Councillors Ask Police to Record Frame Numbers of Recovered Bikes

My bike locked up in Cambridge.

My bike locked up in Cambridge.

At Cambridge City Council’s West/Central Area committee on Thursday the 5th of January 2012 Cambridgeshire Police reported that they had a number of unclaimed bikes at Parkside police station which they had recovered from cycle thieves.

During the policing agenda item at the West/Central area committee members of the public are allowed to make contributions. I used this opportunity to draw attention to a response from the police to a Freedom of Information request by ex Cllr Chris Howell which revealed the police are not recording the frame numbers of bikes they recover. I said that in light of this it was unsurprising that the police were holding unclaimed bikes.

The police suggest people record serial numbers of valuable items, and frame numbers of bikes, on the Immobilise website. I suggested to councillors that Cambridge residents might not want a third party to be holding a list of their valuable possessions and may only wish to share the details of their property when and if it is stolen.

I suggested councillors ought ask the police to record the frame numbers of the bikes they are holding so that they can be matched up to crimes where frame numbers have been given to the police by those who have had their bikes stolen. I also suggested the police should get a bit more high-tech and instead of inviting those who’ve had their bikes stolen to visit the store and look around, they ought photograph bikes and put the images online. While someone who’s lost a bike might take the time visit the store once, or even twice, they could well keep an eye on a website every week or so over a number of months without taking up as much time as a visit to the store in-person.

Sgt Drury, representing the police, responded to say that too few people gave the police the frame numbers of their bikes when they reported them as stolen to make it worth the police recording the frame numbers of those they recovered.

Councillors were not impressed with this response and ask the police to look into recording the details of bikes they recovered and to report back to them.

Cllr Rosenstiel (who has served as a councillor over many decades) said the problem of the police not recording details of bikes they recovered was one which has been on-going for many years. Cllr Rosenstiel made the sensible suggestion that the police should work with bike shops, schools, and others to try and ensure people had a record of the frame numbers of their bikes.

A number of councillors, and others present, noted that they didn’t always bother reporting stolen bikes to the police. The committee’s chair, Cllr Smith, said that it sometimes didn’t seem to her be worth the time and effort, to report a stolen bike and she told those present she had not reported all the bikes she has had stolen.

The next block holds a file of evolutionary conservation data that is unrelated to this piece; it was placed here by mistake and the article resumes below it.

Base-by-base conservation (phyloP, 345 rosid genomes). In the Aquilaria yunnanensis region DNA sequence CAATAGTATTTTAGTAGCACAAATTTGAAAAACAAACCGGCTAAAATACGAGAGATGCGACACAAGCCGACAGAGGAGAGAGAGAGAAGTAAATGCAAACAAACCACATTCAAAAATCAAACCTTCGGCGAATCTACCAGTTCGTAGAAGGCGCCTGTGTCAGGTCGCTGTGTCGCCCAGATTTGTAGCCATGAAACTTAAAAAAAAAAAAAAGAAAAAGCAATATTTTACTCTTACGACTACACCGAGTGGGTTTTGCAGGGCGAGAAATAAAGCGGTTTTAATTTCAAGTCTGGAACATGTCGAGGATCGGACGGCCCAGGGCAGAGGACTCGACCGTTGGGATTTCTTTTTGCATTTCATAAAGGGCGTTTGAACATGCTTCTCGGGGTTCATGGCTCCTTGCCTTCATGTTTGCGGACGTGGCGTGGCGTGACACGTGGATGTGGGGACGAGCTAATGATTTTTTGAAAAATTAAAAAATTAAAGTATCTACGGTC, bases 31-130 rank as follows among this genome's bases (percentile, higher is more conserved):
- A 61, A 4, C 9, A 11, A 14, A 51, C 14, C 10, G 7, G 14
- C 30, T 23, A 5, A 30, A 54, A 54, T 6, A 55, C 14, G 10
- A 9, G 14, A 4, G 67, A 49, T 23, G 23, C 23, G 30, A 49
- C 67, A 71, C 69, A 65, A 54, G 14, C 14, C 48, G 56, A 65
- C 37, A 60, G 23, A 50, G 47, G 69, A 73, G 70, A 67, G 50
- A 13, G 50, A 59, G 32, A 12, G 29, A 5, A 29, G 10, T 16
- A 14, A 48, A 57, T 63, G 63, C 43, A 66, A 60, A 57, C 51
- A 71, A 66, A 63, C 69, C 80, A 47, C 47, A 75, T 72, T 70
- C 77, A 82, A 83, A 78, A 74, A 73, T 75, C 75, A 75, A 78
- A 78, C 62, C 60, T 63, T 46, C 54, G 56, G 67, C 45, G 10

I, and I’m sure, councillors understand that to get the police to understand the severity of the problem of bike theft in Cambridge it needs to be reported. However the police don’t make it easy to report crime, and their standard response to those reporting crime appears to be to blame the victim.

I fully empathise with those who don’t report bike thefts because they don’t want a lecture from the police telling them they ought to have used two different expensive and hefty locks and it’s their own fault really for having their bike stolen if they didn’t.

It can also be difficult to actually get the police to record a crime, particularly if you are not pushy, and knowledgeable, and actually use phrases such as “please formally record this” and “please give me a crime number” (I’m not sure those are the magic words).

On the 16th of January 2012 the Cambridge News reported that bike theft statistics for Cambridge were down. However if people are being deterred from, or don’t see the point of, reporting bike thefts to the police I don’t think to much weight ought be put on that statistic. It may be that if the police were more effective at dealing with cycle theft the number of reported crimes might increase as people would think it worth doing if there was a good chance of getting their bike back and seeing the thief in court.

Unelected appointee Ruth Joyce, who is the police authority member with special responsibility for Cambridge was present at the meeting but did not speak or identify herself to those present. It would have been useful for councillors to hear from her as the Chief Constable has used cycle theft in Cambridge as a counter example to what he says is his primary focus of reducing hurt and harm.

6 responses to “Councillors Ask Police to Record Frame Numbers of Recovered Bikes”

  1. Owners need to have more info about what a frame number is and where you might find it. I suspect many wouldn’t know what to look for and that might be one reason why the police don’t record them. (Though they should.)

  2. The police have, as they sporadically do, released photos of 14 bikes they’ve recovered and are holding:

    This prompted the Cambridge News to go into the bike store in Cambridge’s Parkside Police station and photograph the general scene in there:

    The news photos appear to show the police are showing many more bikes than the 14 they have released photos of.

    This occasional publication of photos, while welcome, isn’t as good as routinely publishing photos of recovered bikes online as they are taken in by the police.

    I would like to see the police recording the frame numbers of the recovered bikes so that what they are holding can be searched by them, and the public, in that way too.

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